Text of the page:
Super Reviewer
January 6, 2009
A Peckinpah masterpiece. One of the best westerns ever made.
Super Reviewer
½ November 14, 2007
Opening with one of the most ominous beginning montages and one of the best shootouts of any Western, the bar is set high. The brilliant soundtrack and breathtaking cinematography take up the torch, and lead us through a winding, suspenseful storyline. The three lead men (Holden, Borgnine and Ryan) deliver strong performances for Sam Peckinpah and create a classic Western in the process, complete with double-crosses, shootouts and campfires aplenty. The Wild Bunch is a staple of the genre and a complete delight to look at, and everyone gets what they deserve - even if you're not sure until the end just what that is. A great film.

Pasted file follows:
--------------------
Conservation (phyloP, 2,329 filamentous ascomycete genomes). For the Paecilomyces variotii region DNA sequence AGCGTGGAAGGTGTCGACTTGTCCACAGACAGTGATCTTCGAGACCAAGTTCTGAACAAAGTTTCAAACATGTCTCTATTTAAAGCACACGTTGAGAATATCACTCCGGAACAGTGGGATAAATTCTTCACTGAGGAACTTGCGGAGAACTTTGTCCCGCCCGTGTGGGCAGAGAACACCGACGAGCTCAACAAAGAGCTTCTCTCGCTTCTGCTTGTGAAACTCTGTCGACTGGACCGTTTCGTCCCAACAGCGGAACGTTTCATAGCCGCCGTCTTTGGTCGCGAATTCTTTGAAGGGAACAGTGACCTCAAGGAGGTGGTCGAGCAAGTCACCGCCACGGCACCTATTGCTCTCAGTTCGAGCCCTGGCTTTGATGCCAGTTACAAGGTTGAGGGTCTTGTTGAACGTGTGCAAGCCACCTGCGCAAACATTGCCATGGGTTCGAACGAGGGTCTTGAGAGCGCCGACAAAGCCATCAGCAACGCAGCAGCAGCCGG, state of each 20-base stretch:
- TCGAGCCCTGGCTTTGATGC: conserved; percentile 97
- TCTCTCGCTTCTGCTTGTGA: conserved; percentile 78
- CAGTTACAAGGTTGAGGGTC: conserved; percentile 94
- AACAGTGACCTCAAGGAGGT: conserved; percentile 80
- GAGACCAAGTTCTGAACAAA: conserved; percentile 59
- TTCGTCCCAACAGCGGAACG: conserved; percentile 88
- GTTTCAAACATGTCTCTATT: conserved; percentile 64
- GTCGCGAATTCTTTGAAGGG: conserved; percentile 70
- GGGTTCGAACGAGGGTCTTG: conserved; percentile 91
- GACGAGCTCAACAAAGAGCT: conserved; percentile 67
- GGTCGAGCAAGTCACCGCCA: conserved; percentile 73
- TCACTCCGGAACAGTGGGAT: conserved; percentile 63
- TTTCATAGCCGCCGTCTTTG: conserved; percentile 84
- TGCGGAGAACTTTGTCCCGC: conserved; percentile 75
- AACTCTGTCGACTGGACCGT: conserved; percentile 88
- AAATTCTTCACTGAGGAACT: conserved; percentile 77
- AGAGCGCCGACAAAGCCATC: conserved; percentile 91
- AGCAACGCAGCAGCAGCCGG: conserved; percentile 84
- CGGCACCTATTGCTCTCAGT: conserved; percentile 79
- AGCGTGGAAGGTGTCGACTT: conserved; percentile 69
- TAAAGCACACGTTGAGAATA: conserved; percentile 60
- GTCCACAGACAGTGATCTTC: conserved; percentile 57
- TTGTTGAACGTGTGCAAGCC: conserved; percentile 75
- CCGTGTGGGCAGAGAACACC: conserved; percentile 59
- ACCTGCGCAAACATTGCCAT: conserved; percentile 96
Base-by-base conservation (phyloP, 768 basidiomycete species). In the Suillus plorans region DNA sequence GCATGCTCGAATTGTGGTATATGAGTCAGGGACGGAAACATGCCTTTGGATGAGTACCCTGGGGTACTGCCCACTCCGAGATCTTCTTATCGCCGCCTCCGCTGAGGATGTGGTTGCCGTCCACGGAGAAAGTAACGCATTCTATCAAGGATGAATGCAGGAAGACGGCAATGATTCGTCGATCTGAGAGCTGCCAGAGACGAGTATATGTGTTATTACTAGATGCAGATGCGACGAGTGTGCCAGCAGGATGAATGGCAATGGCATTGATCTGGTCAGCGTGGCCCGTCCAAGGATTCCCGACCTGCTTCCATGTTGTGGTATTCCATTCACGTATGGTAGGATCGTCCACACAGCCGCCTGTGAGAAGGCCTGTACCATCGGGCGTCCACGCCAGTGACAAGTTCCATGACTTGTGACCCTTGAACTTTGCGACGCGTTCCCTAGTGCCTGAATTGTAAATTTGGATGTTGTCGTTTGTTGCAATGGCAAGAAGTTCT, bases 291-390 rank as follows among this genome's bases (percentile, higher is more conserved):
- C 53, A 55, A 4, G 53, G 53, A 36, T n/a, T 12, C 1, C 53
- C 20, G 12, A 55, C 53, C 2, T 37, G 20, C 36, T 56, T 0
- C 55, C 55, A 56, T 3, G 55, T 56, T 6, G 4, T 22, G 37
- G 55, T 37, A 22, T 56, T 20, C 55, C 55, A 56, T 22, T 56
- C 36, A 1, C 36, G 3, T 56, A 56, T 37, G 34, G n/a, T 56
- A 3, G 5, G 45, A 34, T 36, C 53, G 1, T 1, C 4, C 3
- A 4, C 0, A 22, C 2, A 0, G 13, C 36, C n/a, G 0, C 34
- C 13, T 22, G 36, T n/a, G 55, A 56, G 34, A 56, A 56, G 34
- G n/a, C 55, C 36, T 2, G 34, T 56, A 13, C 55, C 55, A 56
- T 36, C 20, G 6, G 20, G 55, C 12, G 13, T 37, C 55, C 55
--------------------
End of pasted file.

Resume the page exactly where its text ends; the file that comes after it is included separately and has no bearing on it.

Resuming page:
Super Reviewer
½ March 24, 2007
Peckinpah's poetic tale of masculinity is a sight to behold. A truly brutal and beautiful film about the death of the old west. Holden, Borgnine, Oates, O'Briejn and Ryan are marvelous as the last of a dying breed.

Westerns, action and film were all never the same after The Wild Bunch .

It also features the most awesome director's credit in history.

"If they move, Kill em'!"
Super Reviewer
May 6, 2006
The quintessential "death of the West(ern)" film. Peckinpah was honorably amazing in his quest for brutal realism on screen. Love what the Monty Python group did in tribute to him with the lawn party. Butch Cassidy and the Sundance Kid also salutes Peckinpah's vision.
Possibly Holden's, and very possibly Borgnine's best work, although his Marty performance is justifiably legendary and hard to beat.
Super Reviewer
March 1, 2007
One of the all-time great westerns.
Super Reviewer
½ August 11, 2007
"what this scene needs is more bullets...lots of bullets...!"
Page 1 of 88